The use of new information technologies is one aspect of the broad changes in American higher education that have altered the conduct of research, publication, education, and interaction with diverse constituencies. Facing economic challenges, universities have sought more economical ways to deliver their services, new opportunities to diversify funding streams, innovative marketing opportunities to bolster their public image, and strategic collaboration to leverage resources among multiple partners.1 Within this context, web-based communication and other information technologies have uncertain implications for universities. They hold the promise of helping to solve complex problems, even as they are part of the changing environment to which university leaders and scholars aim to adapt. As anthropologists and other scholars develop new uses for information technology in their research, service, and teaching that are increasing participatory dialogue, many questions arise insofar as the technology facilitates faster, multi-directional communication and decentralizes access to knowledge and expertise.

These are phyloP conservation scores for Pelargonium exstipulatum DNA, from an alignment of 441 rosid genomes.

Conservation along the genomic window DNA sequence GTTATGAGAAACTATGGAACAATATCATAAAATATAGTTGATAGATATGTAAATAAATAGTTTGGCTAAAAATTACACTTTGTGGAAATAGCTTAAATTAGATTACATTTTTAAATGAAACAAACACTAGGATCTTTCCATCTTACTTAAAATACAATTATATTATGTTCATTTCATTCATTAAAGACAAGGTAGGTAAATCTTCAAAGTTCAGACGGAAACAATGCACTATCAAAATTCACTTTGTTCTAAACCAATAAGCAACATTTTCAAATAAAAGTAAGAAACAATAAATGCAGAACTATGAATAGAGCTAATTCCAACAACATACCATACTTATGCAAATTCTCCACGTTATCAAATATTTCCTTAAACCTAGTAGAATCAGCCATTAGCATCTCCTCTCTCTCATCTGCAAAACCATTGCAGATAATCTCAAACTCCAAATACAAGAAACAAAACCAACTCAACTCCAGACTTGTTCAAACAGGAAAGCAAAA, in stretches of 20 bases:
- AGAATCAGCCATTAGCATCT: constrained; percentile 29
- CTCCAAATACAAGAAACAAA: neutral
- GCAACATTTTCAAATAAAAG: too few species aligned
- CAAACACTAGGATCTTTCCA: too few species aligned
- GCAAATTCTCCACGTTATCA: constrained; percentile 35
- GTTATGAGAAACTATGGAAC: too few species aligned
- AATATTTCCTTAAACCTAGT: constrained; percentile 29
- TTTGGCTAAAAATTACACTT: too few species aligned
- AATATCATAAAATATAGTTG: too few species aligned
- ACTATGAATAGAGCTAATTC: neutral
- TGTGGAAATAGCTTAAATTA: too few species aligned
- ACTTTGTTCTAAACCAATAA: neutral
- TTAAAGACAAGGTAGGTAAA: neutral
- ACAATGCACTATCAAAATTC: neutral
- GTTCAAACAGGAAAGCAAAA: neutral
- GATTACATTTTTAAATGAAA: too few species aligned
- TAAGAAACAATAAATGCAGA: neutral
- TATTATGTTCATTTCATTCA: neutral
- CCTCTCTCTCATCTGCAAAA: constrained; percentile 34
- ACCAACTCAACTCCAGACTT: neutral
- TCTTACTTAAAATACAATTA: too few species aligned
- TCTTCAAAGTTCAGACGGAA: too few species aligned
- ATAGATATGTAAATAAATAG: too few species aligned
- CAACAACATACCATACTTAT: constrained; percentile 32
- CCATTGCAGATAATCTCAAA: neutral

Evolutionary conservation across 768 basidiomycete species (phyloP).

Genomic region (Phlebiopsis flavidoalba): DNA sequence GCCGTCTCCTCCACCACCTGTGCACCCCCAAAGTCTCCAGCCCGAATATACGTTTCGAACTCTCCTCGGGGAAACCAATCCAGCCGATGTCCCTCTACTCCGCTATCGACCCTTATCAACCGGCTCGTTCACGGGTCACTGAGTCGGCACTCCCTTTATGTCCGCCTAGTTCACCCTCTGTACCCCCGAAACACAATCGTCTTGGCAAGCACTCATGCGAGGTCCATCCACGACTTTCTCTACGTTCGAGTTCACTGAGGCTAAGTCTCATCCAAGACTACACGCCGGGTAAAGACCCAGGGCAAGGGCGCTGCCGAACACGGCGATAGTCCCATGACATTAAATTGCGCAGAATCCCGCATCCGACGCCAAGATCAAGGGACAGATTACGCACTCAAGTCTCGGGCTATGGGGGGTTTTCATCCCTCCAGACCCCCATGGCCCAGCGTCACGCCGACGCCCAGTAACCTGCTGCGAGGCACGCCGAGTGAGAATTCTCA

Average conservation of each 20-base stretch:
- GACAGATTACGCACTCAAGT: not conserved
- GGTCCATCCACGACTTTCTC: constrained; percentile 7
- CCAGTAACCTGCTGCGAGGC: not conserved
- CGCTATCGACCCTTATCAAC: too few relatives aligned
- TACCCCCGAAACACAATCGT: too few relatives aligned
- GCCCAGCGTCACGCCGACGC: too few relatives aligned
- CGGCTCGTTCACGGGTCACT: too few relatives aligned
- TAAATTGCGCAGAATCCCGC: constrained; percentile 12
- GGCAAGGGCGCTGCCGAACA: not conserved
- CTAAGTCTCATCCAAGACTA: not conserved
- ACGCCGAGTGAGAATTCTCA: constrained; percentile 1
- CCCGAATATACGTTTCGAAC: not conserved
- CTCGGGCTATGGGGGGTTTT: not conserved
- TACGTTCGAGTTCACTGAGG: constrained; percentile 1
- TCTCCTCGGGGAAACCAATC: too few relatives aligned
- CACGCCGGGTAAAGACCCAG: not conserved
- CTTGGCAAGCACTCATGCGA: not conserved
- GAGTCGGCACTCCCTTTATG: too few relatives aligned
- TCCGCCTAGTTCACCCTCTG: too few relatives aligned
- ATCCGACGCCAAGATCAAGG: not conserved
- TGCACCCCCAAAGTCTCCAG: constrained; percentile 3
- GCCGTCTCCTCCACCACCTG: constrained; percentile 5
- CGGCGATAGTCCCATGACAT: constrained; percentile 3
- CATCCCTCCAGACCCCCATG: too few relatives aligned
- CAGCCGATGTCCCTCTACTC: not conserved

Beyond Brown Paper: Reflections on Web 2.0 and the Anthropological Lens
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Thaddeus Guldbrandsen, Catherine Amidon; Beyond Brown Paper: Reflections on Web 2.0 and the Anthropological Lens. Practicing Anthropology 1 September 2009; 31 (4): 27–32. doi: https://doi.org/10.17730/praa.31.4.u10v8tk5mm470p59
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